In general, storage allows consumers to maintain energy independence in the case of an outage or other problem on the line. Smart storage enables controlled and efficient energy backup and gives residents management functions.
In the case of smart storage, for example, the residents can make informed decisions no the loads and choose which loads should be protected, how much energy should be spent in the off-grid mode and where.
Moreover, using smart storage, the adopters of solar and other renewables can now better manage the clean energy they generate, control the surplus and ensure maximized performance for their power network.
In other words, energy storage is the application of Internet of Things in energy management which enables saving energy both directly and indirectly.
Lumin Energy Management Platform is an example of a smart storage and electricity metering solution which provides customers with monitoring and management capabilities and simplifies the adoption of solar in residential buildings.
5. Connected stations, plants, solar and wind fields
Another application of IoT for saving energy is focused on optimizing the very source of power production. Stations, plants, solar fields and wind turbines also consume energy, require maintenance and a wide range of effort and resource-heavy works to keep them running. Using IoT in this sector, or Internet of Energy Things, is the right way to maximize the performance.
Resource management in Internet of Energy Things implies a complex of measures to optimize the performance at a power grid. It includes using sensors, data analytics, predictive maintenance and other practices.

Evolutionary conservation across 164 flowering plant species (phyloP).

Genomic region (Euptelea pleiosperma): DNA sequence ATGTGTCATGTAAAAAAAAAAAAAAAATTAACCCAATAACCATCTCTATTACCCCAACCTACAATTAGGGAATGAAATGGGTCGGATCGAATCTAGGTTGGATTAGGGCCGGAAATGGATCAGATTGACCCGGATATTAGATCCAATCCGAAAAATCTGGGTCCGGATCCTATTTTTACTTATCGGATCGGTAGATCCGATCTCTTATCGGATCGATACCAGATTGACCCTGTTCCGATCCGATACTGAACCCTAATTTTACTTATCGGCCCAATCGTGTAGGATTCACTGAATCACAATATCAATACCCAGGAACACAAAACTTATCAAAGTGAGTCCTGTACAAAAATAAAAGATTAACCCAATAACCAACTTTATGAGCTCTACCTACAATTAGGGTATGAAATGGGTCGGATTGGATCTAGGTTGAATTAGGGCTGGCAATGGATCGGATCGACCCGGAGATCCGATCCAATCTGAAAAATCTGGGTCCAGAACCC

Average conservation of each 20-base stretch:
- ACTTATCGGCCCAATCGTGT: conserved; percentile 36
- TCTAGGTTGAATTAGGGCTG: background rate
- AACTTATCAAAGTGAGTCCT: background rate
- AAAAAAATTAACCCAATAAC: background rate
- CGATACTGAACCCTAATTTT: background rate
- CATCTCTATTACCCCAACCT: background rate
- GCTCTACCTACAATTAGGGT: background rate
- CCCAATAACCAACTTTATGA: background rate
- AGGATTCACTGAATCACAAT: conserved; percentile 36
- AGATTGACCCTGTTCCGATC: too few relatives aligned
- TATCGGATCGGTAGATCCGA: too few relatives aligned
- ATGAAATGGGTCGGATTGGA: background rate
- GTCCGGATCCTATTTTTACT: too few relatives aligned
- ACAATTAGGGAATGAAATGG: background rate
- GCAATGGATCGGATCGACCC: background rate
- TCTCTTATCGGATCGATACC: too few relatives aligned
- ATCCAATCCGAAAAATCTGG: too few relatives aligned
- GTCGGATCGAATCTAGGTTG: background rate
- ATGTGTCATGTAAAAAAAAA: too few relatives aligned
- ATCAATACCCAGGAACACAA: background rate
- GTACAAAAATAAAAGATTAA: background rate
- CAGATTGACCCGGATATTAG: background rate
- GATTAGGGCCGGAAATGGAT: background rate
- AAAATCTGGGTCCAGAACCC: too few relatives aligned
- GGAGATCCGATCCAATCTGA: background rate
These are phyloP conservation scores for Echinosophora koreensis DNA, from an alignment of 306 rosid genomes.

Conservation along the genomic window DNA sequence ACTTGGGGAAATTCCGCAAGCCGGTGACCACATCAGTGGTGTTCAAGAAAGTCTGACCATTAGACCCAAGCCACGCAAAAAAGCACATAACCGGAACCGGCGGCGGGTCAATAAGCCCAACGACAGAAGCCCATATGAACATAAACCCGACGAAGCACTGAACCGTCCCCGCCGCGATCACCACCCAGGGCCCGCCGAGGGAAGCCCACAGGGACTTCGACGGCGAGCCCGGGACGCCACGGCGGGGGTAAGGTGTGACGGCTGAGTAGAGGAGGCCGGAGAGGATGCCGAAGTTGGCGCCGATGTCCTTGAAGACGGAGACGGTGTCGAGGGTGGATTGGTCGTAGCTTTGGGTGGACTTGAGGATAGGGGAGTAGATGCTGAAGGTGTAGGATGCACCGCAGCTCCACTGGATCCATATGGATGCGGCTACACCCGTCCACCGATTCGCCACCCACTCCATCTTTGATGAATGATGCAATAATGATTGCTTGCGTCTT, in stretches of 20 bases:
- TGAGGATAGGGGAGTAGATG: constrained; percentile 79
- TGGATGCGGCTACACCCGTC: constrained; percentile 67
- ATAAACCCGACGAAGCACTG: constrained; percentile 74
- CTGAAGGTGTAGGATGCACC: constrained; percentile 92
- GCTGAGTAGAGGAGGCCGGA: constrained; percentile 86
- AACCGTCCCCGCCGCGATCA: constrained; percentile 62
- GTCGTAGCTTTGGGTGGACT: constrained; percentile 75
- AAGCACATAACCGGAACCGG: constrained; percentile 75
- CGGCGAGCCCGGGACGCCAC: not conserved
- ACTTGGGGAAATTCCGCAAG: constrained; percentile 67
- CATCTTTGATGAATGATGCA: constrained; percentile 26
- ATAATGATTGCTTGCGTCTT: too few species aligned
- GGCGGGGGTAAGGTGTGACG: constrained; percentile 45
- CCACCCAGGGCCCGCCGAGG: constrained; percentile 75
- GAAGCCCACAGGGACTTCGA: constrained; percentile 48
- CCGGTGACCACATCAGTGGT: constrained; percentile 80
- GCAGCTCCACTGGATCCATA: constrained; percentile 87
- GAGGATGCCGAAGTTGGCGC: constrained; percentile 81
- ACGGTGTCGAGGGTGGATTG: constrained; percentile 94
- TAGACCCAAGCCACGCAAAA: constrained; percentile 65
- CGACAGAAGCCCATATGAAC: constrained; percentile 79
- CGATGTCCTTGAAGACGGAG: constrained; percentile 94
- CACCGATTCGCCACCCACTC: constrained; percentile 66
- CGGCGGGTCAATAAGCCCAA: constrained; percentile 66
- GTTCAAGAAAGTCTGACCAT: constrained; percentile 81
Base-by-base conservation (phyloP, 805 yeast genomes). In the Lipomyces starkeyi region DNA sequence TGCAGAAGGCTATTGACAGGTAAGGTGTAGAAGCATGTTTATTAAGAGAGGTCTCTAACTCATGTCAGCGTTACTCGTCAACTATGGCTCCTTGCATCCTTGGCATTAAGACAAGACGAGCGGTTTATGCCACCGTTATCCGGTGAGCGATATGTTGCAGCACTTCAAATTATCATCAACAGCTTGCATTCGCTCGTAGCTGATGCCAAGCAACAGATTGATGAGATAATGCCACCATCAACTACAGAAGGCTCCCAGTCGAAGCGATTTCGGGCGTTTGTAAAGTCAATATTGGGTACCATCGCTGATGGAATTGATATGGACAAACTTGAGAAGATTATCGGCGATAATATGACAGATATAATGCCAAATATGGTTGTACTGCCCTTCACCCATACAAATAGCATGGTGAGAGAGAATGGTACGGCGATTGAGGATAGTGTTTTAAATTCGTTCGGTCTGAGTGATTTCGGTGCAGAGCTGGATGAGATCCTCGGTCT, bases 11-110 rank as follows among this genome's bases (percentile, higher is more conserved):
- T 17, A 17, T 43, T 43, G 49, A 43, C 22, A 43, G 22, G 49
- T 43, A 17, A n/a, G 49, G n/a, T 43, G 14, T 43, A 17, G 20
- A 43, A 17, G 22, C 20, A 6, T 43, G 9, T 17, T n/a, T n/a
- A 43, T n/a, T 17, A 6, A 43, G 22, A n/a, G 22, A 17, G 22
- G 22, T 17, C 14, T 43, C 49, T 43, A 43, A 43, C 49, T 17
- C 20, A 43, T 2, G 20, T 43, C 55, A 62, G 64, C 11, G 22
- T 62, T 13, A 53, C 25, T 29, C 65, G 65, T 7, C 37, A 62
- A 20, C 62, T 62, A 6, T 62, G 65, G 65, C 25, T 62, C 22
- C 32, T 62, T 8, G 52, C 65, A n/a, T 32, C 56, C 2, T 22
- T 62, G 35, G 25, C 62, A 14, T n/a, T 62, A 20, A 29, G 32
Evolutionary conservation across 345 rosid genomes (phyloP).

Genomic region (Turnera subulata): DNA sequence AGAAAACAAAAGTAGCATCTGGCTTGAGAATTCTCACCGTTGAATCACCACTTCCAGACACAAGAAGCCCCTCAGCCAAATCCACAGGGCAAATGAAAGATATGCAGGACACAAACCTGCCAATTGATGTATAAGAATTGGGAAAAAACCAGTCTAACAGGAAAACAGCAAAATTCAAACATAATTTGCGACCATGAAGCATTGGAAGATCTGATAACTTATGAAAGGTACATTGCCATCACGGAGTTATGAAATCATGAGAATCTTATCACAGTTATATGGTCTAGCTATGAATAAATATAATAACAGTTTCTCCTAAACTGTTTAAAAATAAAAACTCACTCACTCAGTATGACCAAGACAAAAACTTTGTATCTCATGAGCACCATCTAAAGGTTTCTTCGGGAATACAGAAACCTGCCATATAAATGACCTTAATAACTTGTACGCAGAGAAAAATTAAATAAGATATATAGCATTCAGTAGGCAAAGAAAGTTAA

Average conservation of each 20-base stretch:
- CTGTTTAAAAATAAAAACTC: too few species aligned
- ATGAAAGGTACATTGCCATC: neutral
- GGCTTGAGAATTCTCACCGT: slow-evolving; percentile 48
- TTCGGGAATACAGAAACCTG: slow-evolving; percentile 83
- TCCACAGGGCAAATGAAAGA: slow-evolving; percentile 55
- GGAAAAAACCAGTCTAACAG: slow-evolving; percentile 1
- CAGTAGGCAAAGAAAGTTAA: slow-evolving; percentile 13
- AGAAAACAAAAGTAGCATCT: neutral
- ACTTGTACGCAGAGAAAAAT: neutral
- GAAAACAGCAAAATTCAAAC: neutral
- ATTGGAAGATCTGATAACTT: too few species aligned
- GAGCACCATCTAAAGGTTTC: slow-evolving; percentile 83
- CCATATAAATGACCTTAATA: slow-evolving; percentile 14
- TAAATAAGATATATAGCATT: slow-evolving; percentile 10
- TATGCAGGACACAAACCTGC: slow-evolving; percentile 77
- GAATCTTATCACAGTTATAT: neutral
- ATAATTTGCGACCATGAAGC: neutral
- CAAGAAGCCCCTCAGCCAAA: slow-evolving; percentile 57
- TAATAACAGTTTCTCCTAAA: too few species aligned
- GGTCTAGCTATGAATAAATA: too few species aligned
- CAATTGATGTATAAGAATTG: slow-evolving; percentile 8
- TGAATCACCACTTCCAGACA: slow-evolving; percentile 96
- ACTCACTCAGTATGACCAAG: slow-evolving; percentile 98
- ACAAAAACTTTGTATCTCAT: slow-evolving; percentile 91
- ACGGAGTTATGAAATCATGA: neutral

Continuous condition monitoring of equipment and wiring using sensors, for example, prevents overloads and helps maintain a balanced load on the line. Predictive maintenance ensures timely repair of the equipment and prevents blackouts, accidents and costly downtime.
In some cases, connecting power plants and renewable grids into a network gives consumers a transparent view of where their energy comes from. And with this information, consumers get a choice to use the cleanest source available at the moment.
This is exactly what
With this application of Internet of Things, electric utilities that produce the cleanest energy get more consumers, reduce carbon-heavy energy and ensure better environmental practices.
At Digiteum, we have a solid experience in developing software and middleware on the Internet of Energy Things projects. We know how much the adoption of IoT energy saving costs, what it takes to build a viable software product in this sector and how to get it up and running. Check our IoT software development services and contact our team to talk about your project.